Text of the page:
March 20, 2018; Patch
One of the things NPQ does in these newswires we send you each day is track trends in the various fields and across the sector. For the past week, NPQ has been following stories about problems in the home health care industry, reporting in one case about the closing of a program and in another about the closing of an agency. In each, the unworkable formula between Medicare-funded reimbursement rates and costs—including labor costs—is cited. Now, we see that so-called WARN notices are being issued elsewhere in the industry which includes nonprofit and for-profit companies.
WARN notices are issued when a large employer intends to close or lay off staff. In Colorado, one of these notices was filed on March 8th with the Colorado Dept. of Labor and Employment, announcing the fact that 67 people will lose their jobs by May when Colorado CovenantCare at Home closes. In New Jersey, a notice was issued warning that hundreds of employees at Personal-Touch Home Care in Bloomfield would be laid off in May as well, according to the New Jersey Department of Labor and Workforce Development.
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Meanwhile, in New York City, there are 187,000 working home health aides; it is, in fact, the largest workforce for a single occupation in the city, and it is expected to grow at three times the overall job rate over the next six years. Providers everywhere struggle with serious workforce issues born of low wages, inadequate and erratic hours, and a relatively positive job market.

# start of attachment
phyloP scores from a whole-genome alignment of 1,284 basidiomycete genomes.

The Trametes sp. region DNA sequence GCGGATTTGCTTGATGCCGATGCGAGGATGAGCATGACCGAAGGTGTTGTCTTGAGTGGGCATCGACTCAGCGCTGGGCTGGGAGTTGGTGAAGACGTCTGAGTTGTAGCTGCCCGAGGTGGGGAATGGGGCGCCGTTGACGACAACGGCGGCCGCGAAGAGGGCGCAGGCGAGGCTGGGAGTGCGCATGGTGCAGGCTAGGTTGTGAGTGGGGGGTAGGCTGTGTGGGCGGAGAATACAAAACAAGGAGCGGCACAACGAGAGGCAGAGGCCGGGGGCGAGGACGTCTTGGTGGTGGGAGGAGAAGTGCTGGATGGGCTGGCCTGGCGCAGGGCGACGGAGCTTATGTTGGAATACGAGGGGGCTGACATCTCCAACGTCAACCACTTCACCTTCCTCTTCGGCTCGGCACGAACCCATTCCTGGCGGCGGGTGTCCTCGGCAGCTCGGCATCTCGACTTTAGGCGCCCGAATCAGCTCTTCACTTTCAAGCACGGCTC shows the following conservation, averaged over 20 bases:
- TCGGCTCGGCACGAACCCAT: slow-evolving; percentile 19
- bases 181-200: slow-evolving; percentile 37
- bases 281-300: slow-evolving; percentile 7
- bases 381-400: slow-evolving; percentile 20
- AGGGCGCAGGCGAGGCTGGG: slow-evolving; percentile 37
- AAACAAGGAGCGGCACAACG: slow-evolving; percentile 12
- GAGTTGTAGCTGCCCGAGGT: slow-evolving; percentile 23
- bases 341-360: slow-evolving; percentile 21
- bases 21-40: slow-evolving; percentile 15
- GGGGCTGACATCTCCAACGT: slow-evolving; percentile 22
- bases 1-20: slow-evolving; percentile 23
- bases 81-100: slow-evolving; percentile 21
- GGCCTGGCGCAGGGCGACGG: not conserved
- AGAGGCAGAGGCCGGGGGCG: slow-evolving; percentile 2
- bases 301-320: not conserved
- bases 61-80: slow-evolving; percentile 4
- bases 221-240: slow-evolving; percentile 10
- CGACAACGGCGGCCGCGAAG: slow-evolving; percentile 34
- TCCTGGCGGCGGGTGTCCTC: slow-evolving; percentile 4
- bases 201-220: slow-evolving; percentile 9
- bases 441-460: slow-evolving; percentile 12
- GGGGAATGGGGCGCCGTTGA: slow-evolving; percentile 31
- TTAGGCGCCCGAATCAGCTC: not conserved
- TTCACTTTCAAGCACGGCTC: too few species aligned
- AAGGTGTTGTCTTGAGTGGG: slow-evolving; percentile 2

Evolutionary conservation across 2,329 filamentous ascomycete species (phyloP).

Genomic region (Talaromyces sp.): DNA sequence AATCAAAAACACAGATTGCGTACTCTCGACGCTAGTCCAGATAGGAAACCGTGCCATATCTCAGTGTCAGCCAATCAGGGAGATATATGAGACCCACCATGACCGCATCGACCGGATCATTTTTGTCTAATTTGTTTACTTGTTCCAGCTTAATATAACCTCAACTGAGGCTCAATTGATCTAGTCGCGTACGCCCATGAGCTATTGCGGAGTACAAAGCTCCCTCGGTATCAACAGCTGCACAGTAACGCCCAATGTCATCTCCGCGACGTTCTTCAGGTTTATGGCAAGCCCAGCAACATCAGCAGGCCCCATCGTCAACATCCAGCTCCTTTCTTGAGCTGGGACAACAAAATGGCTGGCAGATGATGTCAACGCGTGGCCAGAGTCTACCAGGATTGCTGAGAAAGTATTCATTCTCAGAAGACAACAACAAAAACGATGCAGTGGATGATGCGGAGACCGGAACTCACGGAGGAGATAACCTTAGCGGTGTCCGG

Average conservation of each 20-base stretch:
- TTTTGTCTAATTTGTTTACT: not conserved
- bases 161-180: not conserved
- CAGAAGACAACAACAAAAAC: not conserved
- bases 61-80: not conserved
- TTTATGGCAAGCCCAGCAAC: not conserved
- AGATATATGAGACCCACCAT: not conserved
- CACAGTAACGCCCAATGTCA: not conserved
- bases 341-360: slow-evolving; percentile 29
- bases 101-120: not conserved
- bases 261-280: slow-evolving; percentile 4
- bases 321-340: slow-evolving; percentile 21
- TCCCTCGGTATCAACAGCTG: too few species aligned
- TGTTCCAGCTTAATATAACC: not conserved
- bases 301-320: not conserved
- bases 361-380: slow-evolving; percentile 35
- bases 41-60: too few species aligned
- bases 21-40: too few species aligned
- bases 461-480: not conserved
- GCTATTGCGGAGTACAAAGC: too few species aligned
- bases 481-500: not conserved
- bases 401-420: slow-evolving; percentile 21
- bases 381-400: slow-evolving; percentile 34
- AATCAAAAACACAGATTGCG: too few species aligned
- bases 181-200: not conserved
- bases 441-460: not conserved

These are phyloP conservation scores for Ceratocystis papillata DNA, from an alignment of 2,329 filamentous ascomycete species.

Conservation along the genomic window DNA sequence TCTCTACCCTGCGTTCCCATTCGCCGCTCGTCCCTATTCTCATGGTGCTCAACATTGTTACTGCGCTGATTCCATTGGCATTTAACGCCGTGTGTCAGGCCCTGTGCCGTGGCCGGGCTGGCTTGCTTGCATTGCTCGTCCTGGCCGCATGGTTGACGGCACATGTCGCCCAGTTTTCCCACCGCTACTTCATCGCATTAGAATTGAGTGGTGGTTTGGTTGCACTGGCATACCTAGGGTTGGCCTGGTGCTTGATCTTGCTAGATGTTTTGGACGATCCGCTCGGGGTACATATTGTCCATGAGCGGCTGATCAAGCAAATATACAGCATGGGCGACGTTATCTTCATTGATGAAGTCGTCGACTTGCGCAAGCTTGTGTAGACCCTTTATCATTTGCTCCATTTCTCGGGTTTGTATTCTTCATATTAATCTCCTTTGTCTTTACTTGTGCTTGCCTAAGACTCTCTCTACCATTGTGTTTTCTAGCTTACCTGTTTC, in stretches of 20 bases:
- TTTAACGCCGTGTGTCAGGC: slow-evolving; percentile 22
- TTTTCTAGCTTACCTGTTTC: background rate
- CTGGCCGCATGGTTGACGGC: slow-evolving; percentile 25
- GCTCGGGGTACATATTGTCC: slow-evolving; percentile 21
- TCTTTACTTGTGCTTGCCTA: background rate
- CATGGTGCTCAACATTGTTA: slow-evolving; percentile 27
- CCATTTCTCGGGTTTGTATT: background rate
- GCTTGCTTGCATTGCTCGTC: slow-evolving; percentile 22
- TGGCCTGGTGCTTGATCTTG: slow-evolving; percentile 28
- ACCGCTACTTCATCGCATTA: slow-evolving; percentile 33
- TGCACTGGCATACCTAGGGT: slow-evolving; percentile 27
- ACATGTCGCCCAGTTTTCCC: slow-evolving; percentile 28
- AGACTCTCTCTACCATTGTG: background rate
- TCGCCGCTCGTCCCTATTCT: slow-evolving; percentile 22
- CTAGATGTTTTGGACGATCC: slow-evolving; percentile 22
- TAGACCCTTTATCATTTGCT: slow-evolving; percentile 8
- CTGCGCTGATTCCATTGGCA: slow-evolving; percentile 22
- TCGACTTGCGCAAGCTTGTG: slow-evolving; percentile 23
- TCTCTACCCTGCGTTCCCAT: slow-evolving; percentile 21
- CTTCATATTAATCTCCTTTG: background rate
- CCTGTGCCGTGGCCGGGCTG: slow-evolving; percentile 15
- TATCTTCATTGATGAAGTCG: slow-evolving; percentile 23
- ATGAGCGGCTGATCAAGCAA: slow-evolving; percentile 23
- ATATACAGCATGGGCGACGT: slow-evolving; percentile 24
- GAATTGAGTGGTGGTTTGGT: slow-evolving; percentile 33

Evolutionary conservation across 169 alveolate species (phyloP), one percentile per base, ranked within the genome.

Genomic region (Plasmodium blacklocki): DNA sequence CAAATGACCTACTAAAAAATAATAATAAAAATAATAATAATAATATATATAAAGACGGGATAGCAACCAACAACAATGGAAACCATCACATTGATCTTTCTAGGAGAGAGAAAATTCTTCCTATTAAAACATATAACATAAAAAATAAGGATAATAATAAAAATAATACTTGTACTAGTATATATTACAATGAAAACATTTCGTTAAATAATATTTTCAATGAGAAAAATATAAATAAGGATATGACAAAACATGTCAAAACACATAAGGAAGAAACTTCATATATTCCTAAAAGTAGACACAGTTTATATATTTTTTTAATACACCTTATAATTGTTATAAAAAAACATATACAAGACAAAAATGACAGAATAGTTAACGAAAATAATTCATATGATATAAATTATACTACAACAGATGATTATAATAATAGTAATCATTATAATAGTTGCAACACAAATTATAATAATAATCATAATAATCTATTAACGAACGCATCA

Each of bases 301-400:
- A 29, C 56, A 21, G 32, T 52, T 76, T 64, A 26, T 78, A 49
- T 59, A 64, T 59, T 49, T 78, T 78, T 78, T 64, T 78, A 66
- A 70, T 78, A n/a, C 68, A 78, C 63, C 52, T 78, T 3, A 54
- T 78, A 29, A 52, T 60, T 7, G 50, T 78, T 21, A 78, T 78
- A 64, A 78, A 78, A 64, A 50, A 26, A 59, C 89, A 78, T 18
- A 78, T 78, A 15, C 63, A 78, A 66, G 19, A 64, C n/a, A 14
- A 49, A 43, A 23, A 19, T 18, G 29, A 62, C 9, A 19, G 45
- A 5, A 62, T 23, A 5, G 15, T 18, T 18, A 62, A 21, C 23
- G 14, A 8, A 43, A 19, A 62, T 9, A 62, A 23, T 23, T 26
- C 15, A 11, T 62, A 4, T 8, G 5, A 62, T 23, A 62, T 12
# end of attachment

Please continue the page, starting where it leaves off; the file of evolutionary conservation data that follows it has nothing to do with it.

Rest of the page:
All these factors, of course, have inevitably led workers to organize. Just yesterday, the Connecticut General Assembly, in response to a union negotiation, approved a contract that will not only increase the pay of workers but provide workers’ compensation and increase holiday pay for thousands of private-sector, personal care assistants. However, this measure applies only to workers directly employed by the recipient of services and paid by the state. Nationally, Caring Across Generations, a coalition of more than 100 local, state, and national organizations, has sought a minimum wage of $15 an hour and other supportive policy for caregivers. Efforts to create home care worker-owned cooperatives are also gaining momentum.
Are we seeing a reconfiguration in all of this, and is it one that will in the end benefit workers, clients, and the agencies brokering services? Keep an eye on this sector, because the status quo is neither just nor sustainable.—Ruth McCambridge